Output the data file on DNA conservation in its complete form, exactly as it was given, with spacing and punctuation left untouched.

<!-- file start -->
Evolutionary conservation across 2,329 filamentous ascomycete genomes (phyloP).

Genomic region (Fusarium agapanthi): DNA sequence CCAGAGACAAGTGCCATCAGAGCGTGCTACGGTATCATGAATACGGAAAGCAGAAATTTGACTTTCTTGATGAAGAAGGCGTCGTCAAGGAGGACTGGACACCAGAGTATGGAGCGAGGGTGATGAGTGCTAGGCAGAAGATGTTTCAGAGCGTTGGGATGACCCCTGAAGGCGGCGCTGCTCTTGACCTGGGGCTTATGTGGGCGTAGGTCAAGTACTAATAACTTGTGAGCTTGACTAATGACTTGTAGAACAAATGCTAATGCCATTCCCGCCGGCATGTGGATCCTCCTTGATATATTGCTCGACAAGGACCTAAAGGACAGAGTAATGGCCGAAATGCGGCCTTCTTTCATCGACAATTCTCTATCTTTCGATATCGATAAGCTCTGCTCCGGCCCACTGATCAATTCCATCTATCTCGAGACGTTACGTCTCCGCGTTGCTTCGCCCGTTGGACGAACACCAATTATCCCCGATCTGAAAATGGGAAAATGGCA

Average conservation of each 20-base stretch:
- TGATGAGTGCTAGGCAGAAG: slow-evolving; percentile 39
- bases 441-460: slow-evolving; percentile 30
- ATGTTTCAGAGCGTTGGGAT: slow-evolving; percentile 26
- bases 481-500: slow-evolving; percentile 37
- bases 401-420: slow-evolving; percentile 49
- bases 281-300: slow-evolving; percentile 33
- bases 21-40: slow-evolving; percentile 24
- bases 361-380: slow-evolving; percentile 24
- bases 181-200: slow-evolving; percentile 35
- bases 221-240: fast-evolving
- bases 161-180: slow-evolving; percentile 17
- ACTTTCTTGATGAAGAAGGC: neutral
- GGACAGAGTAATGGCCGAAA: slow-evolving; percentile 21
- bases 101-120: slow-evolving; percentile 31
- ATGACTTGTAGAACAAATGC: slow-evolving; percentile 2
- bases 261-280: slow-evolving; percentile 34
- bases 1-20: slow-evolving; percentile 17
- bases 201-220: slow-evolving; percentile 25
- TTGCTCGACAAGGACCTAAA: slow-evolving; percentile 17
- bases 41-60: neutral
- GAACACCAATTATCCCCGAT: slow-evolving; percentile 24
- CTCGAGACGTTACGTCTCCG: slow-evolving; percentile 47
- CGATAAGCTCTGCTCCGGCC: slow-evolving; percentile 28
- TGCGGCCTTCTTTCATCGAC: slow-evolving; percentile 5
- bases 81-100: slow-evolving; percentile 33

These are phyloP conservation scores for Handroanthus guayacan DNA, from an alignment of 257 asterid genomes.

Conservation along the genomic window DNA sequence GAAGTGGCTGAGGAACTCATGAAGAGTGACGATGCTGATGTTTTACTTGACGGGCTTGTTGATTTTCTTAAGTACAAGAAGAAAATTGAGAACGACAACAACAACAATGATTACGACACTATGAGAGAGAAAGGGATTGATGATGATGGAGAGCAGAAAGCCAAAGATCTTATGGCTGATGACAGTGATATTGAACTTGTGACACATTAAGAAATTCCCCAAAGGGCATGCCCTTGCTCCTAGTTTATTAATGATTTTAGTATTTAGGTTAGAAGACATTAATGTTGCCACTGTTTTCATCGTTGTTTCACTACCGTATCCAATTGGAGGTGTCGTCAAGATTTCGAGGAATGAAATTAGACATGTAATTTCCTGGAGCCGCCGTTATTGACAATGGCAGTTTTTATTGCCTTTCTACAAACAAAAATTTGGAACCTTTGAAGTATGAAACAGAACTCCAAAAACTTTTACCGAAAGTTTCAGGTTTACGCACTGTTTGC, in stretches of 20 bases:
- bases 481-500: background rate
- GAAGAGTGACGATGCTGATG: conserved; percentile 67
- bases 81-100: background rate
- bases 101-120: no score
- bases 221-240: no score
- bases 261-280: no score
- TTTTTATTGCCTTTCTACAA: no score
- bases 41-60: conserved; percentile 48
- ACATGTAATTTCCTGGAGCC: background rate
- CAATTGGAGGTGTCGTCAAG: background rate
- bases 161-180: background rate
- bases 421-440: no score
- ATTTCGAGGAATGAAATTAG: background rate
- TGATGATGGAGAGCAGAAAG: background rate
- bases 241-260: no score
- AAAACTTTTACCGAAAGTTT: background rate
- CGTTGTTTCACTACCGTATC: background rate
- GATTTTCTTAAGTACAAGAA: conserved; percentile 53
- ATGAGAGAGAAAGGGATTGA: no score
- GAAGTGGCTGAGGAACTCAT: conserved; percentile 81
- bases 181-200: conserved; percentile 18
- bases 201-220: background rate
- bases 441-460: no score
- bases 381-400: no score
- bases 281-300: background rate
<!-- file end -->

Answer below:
Evolutionary conservation across 2,329 filamentous ascomycete genomes (phyloP).

Genomic region (Fusarium agapanthi): DNA sequence CCAGAGACAAGTGCCATCAGAGCGTGCTACGGTATCATGAATACGGAAAGCAGAAATTTGACTTTCTTGATGAAGAAGGCGTCGTCAAGGAGGACTGGACACCAGAGTATGGAGCGAGGGTGATGAGTGCTAGGCAGAAGATGTTTCAGAGCGTTGGGATGACCCCTGAAGGCGGCGCTGCTCTTGACCTGGGGCTTATGTGGGCGTAGGTCAAGTACTAATAACTTGTGAGCTTGACTAATGACTTGTAGAACAAATGCTAATGCCATTCCCGCCGGCATGTGGATCCTCCTTGATATATTGCTCGACAAGGACCTAAAGGACAGAGTAATGGCCGAAATGCGGCCTTCTTTCATCGACAATTCTCTATCTTTCGATATCGATAAGCTCTGCTCCGGCCCACTGATCAATTCCATCTATCTCGAGACGTTACGTCTCCGCGTTGCTTCGCCCGTTGGACGAACACCAATTATCCCCGATCTGAAAATGGGAAAATGGCA

Average conservation of each 20-base stretch:
- TGATGAGTGCTAGGCAGAAG: slow-evolving; percentile 39
- bases 441-460: slow-evolving; percentile 30
- ATGTTTCAGAGCGTTGGGAT: slow-evolving; percentile 26
- bases 481-500: slow-evolving; percentile 37
- bases 401-420: slow-evolving; percentile 49
- bases 281-300: slow-evolving; percentile 33
- bases 21-40: slow-evolving; percentile 24
- bases 361-380: slow-evolving; percentile 24
- bases 181-200: slow-evolving; percentile 35
- bases 221-240: fast-evolving
- bases 161-180: slow-evolving; percentile 17
- ACTTTCTTGATGAAGAAGGC: neutral
- GGACAGAGTAATGGCCGAAA: slow-evolving; percentile 21
- bases 101-120: slow-evolving; percentile 31
- ATGACTTGTAGAACAAATGC: slow-evolving; percentile 2
- bases 261-280: slow-evolving; percentile 34
- bases 1-20: slow-evolving; percentile 17
- bases 201-220: slow-evolving; percentile 25
- TTGCTCGACAAGGACCTAAA: slow-evolving; percentile 17
- bases 41-60: neutral
- GAACACCAATTATCCCCGAT: slow-evolving; percentile 24
- CTCGAGACGTTACGTCTCCG: slow-evolving; percentile 47
- CGATAAGCTCTGCTCCGGCC: slow-evolving; percentile 28
- TGCGGCCTTCTTTCATCGAC: slow-evolving; percentile 5
- bases 81-100: slow-evolving; percentile 33

These are phyloP conservation scores for Handroanthus guayacan DNA, from an alignment of 257 asterid genomes.

Conservation along the genomic window DNA sequence GAAGTGGCTGAGGAACTCATGAAGAGTGACGATGCTGATGTTTTACTTGACGGGCTTGTTGATTTTCTTAAGTACAAGAAGAAAATTGAGAACGACAACAACAACAATGATTACGACACTATGAGAGAGAAAGGGATTGATGATGATGGAGAGCAGAAAGCCAAAGATCTTATGGCTGATGACAGTGATATTGAACTTGTGACACATTAAGAAATTCCCCAAAGGGCATGCCCTTGCTCCTAGTTTATTAATGATTTTAGTATTTAGGTTAGAAGACATTAATGTTGCCACTGTTTTCATCGTTGTTTCACTACCGTATCCAATTGGAGGTGTCGTCAAGATTTCGAGGAATGAAATTAGACATGTAATTTCCTGGAGCCGCCGTTATTGACAATGGCAGTTTTTATTGCCTTTCTACAAACAAAAATTTGGAACCTTTGAAGTATGAAACAGAACTCCAAAAACTTTTACCGAAAGTTTCAGGTTTACGCACTGTTTGC, in stretches of 20 bases:
- bases 481-500: background rate
- GAAGAGTGACGATGCTGATG: conserved; percentile 67
- bases 81-100: background rate
- bases 101-120: no score
- bases 221-240: no score
- bases 261-280: no score
- TTTTTATTGCCTTTCTACAA: no score
- bases 41-60: conserved; percentile 48
- ACATGTAATTTCCTGGAGCC: background rate
- CAATTGGAGGTGTCGTCAAG: background rate
- bases 161-180: background rate
- bases 421-440: no score
- ATTTCGAGGAATGAAATTAG: background rate
- TGATGATGGAGAGCAGAAAG: background rate
- bases 241-260: no score
- AAAACTTTTACCGAAAGTTT: background rate
- CGTTGTTTCACTACCGTATC: background rate
- GATTTTCTTAAGTACAAGAA: conserved; percentile 53
- ATGAGAGAGAAAGGGATTGA: no score
- GAAGTGGCTGAGGAACTCAT: conserved; percentile 81
- bases 181-200: conserved; percentile 18
- bases 201-220: background rate
- bases 441-460: no score
- bases 381-400: no score
- bases 281-300: background rate